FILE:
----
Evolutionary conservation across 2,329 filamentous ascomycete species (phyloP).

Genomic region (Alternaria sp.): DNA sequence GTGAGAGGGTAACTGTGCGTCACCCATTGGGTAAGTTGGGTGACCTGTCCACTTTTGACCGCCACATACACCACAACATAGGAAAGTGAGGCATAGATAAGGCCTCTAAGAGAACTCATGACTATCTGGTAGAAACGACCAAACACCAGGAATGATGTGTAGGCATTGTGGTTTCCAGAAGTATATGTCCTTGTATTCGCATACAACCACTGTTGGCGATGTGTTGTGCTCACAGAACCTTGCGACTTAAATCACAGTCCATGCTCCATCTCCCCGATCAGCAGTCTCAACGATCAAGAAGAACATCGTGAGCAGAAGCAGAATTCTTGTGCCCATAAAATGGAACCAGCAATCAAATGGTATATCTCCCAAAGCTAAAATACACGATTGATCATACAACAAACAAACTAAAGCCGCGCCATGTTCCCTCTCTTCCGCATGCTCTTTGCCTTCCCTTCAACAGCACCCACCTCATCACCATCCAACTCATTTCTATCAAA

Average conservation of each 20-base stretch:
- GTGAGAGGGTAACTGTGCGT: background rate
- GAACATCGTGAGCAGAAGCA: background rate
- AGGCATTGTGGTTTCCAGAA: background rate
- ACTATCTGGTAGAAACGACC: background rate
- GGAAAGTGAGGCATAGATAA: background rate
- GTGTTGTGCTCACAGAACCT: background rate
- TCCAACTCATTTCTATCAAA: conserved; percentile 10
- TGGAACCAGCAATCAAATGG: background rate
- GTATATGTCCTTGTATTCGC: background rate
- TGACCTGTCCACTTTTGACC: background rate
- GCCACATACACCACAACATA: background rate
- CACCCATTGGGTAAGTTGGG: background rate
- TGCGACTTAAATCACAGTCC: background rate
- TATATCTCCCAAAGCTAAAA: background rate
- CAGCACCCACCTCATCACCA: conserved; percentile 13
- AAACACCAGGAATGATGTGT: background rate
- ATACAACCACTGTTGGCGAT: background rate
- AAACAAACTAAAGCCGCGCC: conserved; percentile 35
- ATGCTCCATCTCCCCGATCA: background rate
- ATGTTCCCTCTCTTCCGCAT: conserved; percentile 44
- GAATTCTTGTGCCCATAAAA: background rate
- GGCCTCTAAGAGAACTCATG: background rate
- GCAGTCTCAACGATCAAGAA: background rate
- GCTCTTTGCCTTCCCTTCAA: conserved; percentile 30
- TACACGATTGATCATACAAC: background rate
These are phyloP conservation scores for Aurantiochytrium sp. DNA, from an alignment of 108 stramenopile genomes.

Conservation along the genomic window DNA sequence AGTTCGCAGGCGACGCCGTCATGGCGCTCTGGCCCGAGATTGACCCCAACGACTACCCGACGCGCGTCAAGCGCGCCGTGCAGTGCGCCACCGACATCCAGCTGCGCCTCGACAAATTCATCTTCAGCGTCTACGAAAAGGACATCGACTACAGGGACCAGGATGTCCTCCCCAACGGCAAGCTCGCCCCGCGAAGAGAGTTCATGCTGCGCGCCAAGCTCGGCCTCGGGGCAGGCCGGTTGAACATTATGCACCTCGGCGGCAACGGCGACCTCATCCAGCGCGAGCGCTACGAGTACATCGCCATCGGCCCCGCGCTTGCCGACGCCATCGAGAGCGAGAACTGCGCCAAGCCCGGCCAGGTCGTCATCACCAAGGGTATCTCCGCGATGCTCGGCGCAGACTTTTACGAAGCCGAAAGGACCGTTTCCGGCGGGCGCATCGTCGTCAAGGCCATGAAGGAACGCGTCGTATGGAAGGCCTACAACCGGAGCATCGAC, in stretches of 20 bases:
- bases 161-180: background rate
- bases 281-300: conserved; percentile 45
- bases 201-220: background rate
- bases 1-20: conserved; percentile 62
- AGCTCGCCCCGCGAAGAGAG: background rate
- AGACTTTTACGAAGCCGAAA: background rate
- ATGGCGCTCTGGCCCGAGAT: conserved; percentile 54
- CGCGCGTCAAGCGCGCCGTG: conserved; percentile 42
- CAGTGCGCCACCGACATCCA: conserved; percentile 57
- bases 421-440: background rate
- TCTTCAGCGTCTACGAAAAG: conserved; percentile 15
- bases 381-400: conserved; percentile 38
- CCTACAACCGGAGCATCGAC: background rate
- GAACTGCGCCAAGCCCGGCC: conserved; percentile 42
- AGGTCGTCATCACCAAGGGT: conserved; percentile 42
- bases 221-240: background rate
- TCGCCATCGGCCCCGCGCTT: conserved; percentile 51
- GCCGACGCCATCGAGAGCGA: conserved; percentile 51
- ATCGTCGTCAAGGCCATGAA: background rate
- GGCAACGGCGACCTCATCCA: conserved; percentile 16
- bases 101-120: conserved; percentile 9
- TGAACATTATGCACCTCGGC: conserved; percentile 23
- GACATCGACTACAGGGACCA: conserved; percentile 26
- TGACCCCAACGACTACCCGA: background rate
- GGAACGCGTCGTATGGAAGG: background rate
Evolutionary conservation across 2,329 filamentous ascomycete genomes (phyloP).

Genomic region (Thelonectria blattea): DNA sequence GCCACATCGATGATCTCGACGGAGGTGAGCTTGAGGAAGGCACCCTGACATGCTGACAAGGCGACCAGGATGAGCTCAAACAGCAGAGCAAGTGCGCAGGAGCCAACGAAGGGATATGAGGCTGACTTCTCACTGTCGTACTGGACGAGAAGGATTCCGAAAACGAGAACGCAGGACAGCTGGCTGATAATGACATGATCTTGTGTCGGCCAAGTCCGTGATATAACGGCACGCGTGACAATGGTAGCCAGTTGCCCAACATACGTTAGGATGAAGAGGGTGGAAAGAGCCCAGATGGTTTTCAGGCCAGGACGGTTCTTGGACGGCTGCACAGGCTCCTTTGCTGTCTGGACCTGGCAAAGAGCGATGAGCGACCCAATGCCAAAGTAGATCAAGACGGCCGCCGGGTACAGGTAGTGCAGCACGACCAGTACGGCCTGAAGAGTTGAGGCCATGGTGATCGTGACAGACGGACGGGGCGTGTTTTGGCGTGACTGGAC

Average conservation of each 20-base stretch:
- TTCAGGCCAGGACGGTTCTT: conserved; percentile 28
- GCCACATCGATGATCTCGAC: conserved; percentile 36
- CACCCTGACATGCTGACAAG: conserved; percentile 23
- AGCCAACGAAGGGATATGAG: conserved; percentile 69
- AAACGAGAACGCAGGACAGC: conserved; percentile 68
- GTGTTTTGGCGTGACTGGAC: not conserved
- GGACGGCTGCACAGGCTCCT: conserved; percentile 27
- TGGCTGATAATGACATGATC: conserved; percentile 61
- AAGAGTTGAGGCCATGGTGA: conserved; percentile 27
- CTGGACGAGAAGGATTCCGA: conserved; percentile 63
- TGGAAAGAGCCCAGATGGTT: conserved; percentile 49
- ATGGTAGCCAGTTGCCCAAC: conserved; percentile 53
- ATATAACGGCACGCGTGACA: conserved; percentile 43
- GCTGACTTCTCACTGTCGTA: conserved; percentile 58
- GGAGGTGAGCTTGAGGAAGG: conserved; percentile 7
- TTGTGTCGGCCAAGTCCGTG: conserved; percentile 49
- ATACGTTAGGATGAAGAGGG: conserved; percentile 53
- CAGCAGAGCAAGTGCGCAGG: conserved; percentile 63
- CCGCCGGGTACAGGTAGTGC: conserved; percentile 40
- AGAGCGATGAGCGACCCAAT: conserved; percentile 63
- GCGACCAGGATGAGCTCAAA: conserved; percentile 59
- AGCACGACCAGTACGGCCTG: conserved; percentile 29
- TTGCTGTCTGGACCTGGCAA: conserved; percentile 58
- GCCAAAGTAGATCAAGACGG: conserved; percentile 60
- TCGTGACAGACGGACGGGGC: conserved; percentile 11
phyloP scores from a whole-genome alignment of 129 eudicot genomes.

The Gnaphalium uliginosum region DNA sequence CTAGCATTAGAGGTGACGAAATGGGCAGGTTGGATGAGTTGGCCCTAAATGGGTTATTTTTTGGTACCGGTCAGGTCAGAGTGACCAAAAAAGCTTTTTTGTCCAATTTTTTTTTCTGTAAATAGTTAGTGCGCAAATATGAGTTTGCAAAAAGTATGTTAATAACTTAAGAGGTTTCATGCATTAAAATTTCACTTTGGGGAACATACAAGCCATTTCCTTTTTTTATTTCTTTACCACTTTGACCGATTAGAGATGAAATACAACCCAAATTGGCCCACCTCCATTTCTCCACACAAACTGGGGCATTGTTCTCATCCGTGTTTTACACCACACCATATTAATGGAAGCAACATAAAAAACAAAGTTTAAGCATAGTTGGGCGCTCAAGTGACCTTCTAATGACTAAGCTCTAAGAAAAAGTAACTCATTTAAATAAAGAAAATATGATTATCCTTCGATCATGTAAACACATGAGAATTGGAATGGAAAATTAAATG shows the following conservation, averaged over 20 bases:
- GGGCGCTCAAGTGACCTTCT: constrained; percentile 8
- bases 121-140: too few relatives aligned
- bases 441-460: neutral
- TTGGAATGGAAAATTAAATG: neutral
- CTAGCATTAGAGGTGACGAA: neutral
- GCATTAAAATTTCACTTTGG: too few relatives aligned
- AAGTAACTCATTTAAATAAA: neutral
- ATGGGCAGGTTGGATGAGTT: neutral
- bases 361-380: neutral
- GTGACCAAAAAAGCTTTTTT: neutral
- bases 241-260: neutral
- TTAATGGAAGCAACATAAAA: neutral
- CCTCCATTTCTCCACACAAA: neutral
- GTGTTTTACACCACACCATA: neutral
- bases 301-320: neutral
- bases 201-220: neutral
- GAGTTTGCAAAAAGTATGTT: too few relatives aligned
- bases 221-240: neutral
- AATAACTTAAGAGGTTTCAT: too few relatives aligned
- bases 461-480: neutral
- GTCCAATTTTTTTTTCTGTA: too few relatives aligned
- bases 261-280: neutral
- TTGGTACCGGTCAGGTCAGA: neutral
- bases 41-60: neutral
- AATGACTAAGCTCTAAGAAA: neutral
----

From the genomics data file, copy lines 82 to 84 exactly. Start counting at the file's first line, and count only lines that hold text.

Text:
- GCCAAAGTAGATCAAGACGG: conserved; percentile 60
- TCGTGACAGACGGACGGGGC: conserved; percentile 11
phyloP scores from a whole-genome alignment of 129 eudicot genomes.